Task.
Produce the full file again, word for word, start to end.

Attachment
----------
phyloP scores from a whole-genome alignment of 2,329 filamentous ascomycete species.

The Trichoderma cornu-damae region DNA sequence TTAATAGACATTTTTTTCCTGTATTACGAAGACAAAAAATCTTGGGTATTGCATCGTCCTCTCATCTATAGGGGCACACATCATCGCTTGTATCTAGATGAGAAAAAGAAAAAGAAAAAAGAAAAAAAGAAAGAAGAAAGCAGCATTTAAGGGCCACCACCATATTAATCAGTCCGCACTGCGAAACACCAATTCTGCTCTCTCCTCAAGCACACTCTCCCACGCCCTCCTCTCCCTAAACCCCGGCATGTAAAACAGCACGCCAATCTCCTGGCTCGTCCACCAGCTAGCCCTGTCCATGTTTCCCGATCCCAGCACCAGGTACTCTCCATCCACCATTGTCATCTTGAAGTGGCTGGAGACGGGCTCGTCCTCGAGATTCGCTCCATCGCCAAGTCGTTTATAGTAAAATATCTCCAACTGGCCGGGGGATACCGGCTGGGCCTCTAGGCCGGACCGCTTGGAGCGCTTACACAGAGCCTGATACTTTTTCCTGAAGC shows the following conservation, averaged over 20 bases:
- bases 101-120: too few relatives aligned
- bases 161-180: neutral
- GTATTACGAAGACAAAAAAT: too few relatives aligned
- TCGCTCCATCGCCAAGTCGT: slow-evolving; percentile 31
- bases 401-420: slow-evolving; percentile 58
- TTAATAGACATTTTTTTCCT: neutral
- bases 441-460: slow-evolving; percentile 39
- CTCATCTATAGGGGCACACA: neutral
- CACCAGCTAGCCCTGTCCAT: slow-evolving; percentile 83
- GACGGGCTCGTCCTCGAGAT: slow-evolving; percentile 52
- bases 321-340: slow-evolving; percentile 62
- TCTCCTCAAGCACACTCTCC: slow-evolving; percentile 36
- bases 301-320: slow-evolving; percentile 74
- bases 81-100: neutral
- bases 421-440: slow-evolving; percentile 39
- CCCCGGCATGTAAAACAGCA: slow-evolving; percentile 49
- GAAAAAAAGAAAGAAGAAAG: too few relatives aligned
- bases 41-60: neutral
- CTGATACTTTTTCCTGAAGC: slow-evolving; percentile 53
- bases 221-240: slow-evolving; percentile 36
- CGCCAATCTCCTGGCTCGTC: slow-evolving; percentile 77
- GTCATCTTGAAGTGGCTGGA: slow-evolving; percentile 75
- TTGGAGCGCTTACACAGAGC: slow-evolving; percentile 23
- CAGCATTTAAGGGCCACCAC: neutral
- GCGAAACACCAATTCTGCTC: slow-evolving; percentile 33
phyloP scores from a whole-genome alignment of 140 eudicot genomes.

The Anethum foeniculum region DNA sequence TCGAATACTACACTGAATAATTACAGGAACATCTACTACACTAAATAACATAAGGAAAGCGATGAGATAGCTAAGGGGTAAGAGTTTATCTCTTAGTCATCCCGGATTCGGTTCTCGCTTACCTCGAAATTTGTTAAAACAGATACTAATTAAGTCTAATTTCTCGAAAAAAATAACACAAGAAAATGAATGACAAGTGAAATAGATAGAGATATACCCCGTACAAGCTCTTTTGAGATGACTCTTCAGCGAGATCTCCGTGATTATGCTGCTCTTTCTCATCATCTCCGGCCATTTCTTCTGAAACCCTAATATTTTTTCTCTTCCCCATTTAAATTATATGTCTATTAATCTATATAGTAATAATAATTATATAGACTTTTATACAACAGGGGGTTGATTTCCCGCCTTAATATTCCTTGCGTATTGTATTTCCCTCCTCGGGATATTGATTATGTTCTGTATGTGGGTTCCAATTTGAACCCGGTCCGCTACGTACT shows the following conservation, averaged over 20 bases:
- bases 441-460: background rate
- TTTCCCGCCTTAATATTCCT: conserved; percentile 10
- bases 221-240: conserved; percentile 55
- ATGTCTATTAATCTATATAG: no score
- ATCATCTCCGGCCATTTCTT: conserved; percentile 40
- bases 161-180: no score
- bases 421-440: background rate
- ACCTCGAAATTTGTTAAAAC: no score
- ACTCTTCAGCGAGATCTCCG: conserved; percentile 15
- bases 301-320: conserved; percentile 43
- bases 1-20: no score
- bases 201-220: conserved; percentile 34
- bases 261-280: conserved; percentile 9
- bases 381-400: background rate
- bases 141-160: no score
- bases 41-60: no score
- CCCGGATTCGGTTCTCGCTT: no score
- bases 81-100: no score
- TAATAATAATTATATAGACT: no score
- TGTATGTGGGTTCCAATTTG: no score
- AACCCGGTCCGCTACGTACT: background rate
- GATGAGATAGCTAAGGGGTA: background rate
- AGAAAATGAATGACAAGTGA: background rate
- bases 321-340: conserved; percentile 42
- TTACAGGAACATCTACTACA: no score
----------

phyloP scores from a whole-genome alignment of 2,329 filamentous ascomycete species.

The Trichoderma cornu-damae region DNA sequence TTAATAGACATTTTTTTCCTGTATTACGAAGACAAAAAATCTTGGGTATTGCATCGTCCTCTCATCTATAGGGGCACACATCATCGCTTGTATCTAGATGAGAAAAAGAAAAAGAAAAAAGAAAAAAAGAAAGAAGAAAGCAGCATTTAAGGGCCACCACCATATTAATCAGTCCGCACTGCGAAACACCAATTCTGCTCTCTCCTCAAGCACACTCTCCCACGCCCTCCTCTCCCTAAACCCCGGCATGTAAAACAGCACGCCAATCTCCTGGCTCGTCCACCAGCTAGCCCTGTCCATGTTTCCCGATCCCAGCACCAGGTACTCTCCATCCACCATTGTCATCTTGAAGTGGCTGGAGACGGGCTCGTCCTCGAGATTCGCTCCATCGCCAAGTCGTTTATAGTAAAATATCTCCAACTGGCCGGGGGATACCGGCTGGGCCTCTAGGCCGGACCGCTTGGAGCGCTTACACAGAGCCTGATACTTTTTCCTGAAGC shows the following conservation, averaged over 20 bases:
- bases 101-120: too few relatives aligned
- bases 161-180: neutral
- GTATTACGAAGACAAAAAAT: too few relatives aligned
- TCGCTCCATCGCCAAGTCGT: slow-evolving; percentile 31
- bases 401-420: slow-evolving; percentile 58
- TTAATAGACATTTTTTTCCT: neutral
- bases 441-460: slow-evolving; percentile 39
- CTCATCTATAGGGGCACACA: neutral
- CACCAGCTAGCCCTGTCCAT: slow-evolving; percentile 83
- GACGGGCTCGTCCTCGAGAT: slow-evolving; percentile 52
- bases 321-340: slow-evolving; percentile 62
- TCTCCTCAAGCACACTCTCC: slow-evolving; percentile 36
- bases 301-320: slow-evolving; percentile 74
- bases 81-100: neutral
- bases 421-440: slow-evolving; percentile 39
- CCCCGGCATGTAAAACAGCA: slow-evolving; percentile 49
- GAAAAAAAGAAAGAAGAAAG: too few relatives aligned
- bases 41-60: neutral
- CTGATACTTTTTCCTGAAGC: slow-evolving; percentile 53
- bases 221-240: slow-evolving; percentile 36
- CGCCAATCTCCTGGCTCGTC: slow-evolving; percentile 77
- GTCATCTTGAAGTGGCTGGA: slow-evolving; percentile 75
- TTGGAGCGCTTACACAGAGC: slow-evolving; percentile 23
- CAGCATTTAAGGGCCACCAC: neutral
- GCGAAACACCAATTCTGCTC: slow-evolving; percentile 33
phyloP scores from a whole-genome alignment of 140 eudicot genomes.

The Anethum foeniculum region DNA sequence TCGAATACTACACTGAATAATTACAGGAACATCTACTACACTAAATAACATAAGGAAAGCGATGAGATAGCTAAGGGGTAAGAGTTTATCTCTTAGTCATCCCGGATTCGGTTCTCGCTTACCTCGAAATTTGTTAAAACAGATACTAATTAAGTCTAATTTCTCGAAAAAAATAACACAAGAAAATGAATGACAAGTGAAATAGATAGAGATATACCCCGTACAAGCTCTTTTGAGATGACTCTTCAGCGAGATCTCCGTGATTATGCTGCTCTTTCTCATCATCTCCGGCCATTTCTTCTGAAACCCTAATATTTTTTCTCTTCCCCATTTAAATTATATGTCTATTAATCTATATAGTAATAATAATTATATAGACTTTTATACAACAGGGGGTTGATTTCCCGCCTTAATATTCCTTGCGTATTGTATTTCCCTCCTCGGGATATTGATTATGTTCTGTATGTGGGTTCCAATTTGAACCCGGTCCGCTACGTACT shows the following conservation, averaged over 20 bases:
- bases 441-460: background rate
- TTTCCCGCCTTAATATTCCT: conserved; percentile 10
- bases 221-240: conserved; percentile 55
- ATGTCTATTAATCTATATAG: no score
- ATCATCTCCGGCCATTTCTT: conserved; percentile 40
- bases 161-180: no score
- bases 421-440: background rate
- ACCTCGAAATTTGTTAAAAC: no score
- ACTCTTCAGCGAGATCTCCG: conserved; percentile 15
- bases 301-320: conserved; percentile 43
- bases 1-20: no score
- bases 201-220: conserved; percentile 34
- bases 261-280: conserved; percentile 9
- bases 381-400: background rate
- bases 141-160: no score
- bases 41-60: no score
- CCCGGATTCGGTTCTCGCTT: no score
- bases 81-100: no score
- TAATAATAATTATATAGACT: no score
- TGTATGTGGGTTCCAATTTG: no score
- AACCCGGTCCGCTACGTACT: background rate
- GATGAGATAGCTAAGGGGTA: background rate
- AGAAAATGAATGACAAGTGA: background rate
- bases 321-340: conserved; percentile 42
- TTACAGGAACATCTACTACA: no score